The Paracetamol Dilemma

Paracetamol is one of the world’s most commonly used drugs – the preferred medication for relieving fever and pain because of its presumed safety. But there is mounting evidence linking paracetamol use in young children to the development of asthma and other allergic disorders.

WELLINGTON – Paracetamol (known as acetaminophen in the United States) is one of the world’s most commonly used drugs. It is the preferred medication for relieving fever and pain because of its safety profile.  However, 10 years ago, a hypothesis was proposed that the use of paracetamol may increase the risk of developing asthma.  It was suggested that a change from the use of aspirin to paracetamol among children in the US during the 1980’s may have contributed to the increasing prevalence of childhood asthma noted during this period.

Substitution of paracetamol for aspirin, researchers proposed, may have led to an enhanced allergic immune response, thereby increasing susceptibility to asthma and other allergic disorders. Since then, a number of epidemiological studies have reported an association between asthma and exposure to paracetamol in the womb, in childhood, and in adulthood. These studies led to the suggestion that the use of paracetamol may represent an important risk factor in the development of asthma.

The latest evidence to support this hypothesis comes from a large international epidemiological study of childhood asthma that was recently published in the medical journal The Lancet . This analysis, from the International Study of Asthma and Allergies in Childhood (ISAAC), involved more than 200,000 six- and seven-year-old children from 73 centers in 31 countries. The children’s parents or guardians completed written questionnaires about current symptoms of asthma, rhinitis (hayfever), and eczema, and about several risk factors, including use of paracetamol for fever in the child’s first year of life and frequency of paracetamol use in the past 12 months.

The study identified that the reported use of paracetamol for fever in the first year of life was associated with symptoms of asthma in the six- and seven-year-old children. The association was present in all major regions of the world, with an estimated 46% increased risk following adjustment for other risk factors.

A dose-dependent association between asthma symptoms at 6-7 years and paracetamol use in the previous 12 months was also observed. Similar associations were observed between the use of paracetamol and the risk of severe asthma symptoms. The proportion of asthma cases that could be attributed to exposure to paracetamol was calculated to be between 22% and 38%.

Paracetamol use both in the first year of life and in children aged 6-7 was also associated with an increased risk of symptoms of rhinitis and eczema. This suggests that the potential effect of paracetamol is not restricted to the airways and may affect a number of organ systems.

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Identifying the potential mechanisms that might underlie the association between paracetamol and asthma (and other allergic disorders) was not a part of this study. But other researchers have proposed a number of plausible mechanisms, primarily related to paracetamol’s negative effect on the body’s ability to withstand oxidant stress and its potential enhancement of the allergic immune response.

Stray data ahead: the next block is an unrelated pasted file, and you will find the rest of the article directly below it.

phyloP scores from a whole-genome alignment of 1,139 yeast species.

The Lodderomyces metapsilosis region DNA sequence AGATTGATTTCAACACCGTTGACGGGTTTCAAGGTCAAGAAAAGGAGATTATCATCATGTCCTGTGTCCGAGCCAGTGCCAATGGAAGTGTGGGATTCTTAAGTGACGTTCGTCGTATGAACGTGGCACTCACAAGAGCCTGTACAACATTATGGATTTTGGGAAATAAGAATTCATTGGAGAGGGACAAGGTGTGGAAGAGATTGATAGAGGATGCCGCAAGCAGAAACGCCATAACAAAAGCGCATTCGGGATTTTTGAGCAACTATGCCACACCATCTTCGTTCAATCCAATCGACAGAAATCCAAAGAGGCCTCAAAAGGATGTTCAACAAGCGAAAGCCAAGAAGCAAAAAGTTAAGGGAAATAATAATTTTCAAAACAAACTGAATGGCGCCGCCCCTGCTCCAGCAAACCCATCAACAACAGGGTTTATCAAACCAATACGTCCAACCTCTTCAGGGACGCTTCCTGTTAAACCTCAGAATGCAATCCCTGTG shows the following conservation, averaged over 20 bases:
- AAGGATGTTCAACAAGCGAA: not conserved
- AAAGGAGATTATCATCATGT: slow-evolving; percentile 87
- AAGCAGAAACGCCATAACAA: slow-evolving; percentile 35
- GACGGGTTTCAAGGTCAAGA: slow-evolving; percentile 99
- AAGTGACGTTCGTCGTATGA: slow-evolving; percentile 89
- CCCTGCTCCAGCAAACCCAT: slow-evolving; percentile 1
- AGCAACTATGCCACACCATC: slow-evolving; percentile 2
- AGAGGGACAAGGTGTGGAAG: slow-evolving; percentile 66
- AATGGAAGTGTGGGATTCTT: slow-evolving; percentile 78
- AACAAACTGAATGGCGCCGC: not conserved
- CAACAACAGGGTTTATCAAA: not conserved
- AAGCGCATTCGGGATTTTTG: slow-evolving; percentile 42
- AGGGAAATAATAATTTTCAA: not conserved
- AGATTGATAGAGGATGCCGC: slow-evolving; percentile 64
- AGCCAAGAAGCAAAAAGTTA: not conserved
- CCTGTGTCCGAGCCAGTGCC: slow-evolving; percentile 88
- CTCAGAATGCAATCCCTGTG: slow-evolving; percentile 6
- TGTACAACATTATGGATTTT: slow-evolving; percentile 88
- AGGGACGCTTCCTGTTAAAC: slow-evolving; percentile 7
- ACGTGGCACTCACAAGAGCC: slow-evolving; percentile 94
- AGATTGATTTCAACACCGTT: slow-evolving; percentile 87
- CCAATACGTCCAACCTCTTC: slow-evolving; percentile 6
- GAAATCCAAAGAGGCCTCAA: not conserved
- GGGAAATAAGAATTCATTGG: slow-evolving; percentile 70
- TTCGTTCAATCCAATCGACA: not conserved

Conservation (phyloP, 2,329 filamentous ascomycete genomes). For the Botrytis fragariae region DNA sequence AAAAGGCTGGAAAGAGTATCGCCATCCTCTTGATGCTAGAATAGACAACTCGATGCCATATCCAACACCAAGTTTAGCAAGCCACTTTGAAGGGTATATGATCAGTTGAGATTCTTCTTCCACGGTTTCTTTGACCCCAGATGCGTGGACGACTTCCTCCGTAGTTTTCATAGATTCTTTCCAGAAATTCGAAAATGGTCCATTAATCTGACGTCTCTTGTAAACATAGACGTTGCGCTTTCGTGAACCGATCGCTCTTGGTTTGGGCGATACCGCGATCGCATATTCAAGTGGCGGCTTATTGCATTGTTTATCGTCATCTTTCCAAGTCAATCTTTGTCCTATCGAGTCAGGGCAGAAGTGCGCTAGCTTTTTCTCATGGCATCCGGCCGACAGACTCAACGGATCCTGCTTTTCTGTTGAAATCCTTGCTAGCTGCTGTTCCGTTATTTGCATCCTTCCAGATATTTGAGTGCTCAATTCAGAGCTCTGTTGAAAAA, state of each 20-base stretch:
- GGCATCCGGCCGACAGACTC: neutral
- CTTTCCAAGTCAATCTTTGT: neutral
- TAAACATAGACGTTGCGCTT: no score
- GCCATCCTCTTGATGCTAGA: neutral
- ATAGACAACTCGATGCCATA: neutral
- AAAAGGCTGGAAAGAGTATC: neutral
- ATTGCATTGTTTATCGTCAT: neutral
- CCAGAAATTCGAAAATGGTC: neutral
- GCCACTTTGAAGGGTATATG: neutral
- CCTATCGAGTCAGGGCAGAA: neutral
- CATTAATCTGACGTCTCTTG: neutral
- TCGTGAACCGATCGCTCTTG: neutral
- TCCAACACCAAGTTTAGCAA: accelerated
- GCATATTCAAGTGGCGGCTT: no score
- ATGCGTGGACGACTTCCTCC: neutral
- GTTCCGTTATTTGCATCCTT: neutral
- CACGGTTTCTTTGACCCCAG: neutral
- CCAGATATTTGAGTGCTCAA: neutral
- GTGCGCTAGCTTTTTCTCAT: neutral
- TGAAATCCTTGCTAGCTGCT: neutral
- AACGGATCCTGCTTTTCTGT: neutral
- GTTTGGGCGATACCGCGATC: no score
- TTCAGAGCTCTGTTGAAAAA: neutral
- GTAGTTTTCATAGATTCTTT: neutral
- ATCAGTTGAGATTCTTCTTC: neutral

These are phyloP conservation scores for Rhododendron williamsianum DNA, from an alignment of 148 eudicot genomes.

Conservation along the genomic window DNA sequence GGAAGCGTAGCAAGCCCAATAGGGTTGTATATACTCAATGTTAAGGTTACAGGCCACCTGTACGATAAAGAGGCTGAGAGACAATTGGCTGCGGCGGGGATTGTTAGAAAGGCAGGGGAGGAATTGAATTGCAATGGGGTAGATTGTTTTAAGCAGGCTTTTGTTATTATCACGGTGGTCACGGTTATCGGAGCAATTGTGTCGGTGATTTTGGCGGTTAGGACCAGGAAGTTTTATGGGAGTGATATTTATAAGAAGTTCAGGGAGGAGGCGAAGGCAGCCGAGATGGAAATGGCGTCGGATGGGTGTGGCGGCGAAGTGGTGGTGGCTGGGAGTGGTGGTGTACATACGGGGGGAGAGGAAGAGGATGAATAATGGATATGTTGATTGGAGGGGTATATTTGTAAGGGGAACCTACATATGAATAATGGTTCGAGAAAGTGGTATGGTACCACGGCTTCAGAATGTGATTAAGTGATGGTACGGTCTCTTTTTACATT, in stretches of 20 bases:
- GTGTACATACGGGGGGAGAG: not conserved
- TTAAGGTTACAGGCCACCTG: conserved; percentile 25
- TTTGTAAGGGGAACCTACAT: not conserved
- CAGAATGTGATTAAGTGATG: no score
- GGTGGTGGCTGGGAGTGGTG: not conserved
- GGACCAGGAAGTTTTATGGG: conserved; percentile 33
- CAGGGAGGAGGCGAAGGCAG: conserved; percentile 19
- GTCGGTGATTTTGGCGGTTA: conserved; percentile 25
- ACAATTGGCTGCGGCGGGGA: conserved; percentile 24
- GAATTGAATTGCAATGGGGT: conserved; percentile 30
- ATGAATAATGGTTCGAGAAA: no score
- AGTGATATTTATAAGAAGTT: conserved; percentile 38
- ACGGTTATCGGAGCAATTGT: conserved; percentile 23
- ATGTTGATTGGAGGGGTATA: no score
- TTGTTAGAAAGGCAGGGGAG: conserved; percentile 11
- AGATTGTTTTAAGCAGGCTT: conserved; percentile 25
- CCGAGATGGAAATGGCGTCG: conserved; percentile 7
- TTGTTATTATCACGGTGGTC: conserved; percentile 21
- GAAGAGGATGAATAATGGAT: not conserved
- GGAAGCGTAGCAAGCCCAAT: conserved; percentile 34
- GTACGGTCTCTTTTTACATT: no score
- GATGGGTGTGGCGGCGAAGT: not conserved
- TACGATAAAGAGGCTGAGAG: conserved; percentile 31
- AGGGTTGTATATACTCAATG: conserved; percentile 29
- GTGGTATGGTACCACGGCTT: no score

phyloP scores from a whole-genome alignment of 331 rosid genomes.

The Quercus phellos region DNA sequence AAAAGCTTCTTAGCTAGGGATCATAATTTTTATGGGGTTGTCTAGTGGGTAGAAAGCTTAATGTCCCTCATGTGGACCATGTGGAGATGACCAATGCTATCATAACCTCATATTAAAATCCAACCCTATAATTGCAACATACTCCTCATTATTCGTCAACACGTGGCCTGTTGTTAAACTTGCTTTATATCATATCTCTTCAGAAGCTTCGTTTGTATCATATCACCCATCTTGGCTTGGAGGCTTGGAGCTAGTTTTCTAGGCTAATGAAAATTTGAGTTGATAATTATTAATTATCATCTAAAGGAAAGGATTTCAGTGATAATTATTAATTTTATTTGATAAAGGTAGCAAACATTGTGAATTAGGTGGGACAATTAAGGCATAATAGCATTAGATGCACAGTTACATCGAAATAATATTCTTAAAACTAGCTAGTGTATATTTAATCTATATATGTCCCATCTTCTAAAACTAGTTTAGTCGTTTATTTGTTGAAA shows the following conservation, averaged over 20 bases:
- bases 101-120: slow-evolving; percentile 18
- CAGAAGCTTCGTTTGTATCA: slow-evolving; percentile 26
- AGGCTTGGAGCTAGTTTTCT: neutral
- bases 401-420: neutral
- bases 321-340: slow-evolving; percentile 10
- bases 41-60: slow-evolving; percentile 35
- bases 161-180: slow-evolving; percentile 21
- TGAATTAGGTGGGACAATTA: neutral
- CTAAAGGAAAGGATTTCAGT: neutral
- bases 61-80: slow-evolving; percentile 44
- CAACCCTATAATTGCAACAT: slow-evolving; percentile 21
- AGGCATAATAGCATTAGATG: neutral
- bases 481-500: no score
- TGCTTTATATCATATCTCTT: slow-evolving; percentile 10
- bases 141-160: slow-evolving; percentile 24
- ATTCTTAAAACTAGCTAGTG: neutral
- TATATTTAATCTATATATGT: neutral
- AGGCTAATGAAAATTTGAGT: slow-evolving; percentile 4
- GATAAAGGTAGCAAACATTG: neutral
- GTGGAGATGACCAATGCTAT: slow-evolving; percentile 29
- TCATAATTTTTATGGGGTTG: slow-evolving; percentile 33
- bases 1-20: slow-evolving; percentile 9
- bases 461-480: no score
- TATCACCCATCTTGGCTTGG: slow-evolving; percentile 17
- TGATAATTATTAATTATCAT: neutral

The authors emphasised that causality could not be established from a retrospective study of this design due to the numerous potential biases that may confound the association.  For example, it is known that viral respiratory tract infections in infancy such as respiratory syncytial virus (RSV) are associated with an increased risk of asthma in later childhood and that paracetamol use for such episodes could have caused confounding in the study.

The study has contributed to the debate as to whether it is beneficial to treat fever in children, an issue comprehensively reviewed by Fiona Russell and colleagues in the Bulletin of the World Health Organization. They propose that the available scientific evidence suggests that fever is a universal, ancient, and usually beneficial response to infection, and that its suppression under most circumstances has few if any demonstrable benefits. 

On the contrary, they suggest that suppressing fever may occasionally produce harmful effects, and conclude that widespread use of drugs to reduce fever should not be encouraged. They recommend that in children their use should be restricted to situations of high fever, obvious discomfort, or conditions known to be painful. 

What is agreed is the need for randomized controlled trials of the long-term effects of repeated use of paracetamol in children. Only then will it be possible to develop evidence-based guidelines for its recommended use.

Pending the results of such research, paracetamol remains the preferred drug to relieve pain and fever in childhood, to be used in accordance with WHO guidelines, which recommend that it should be reserved for children with a high fever (38.5Co or above).

The use of aspirin in young children is contraindicated, owing to the risk of Reye’s syndrome, a rare but serious complication. Paracetamol also remains the preferred drug to relieve pain or fever in children or adults with asthma, because aspirin or other non-steroidal anti-inflammatory drugs may provoke attacks of asthma in susceptible people with this condition.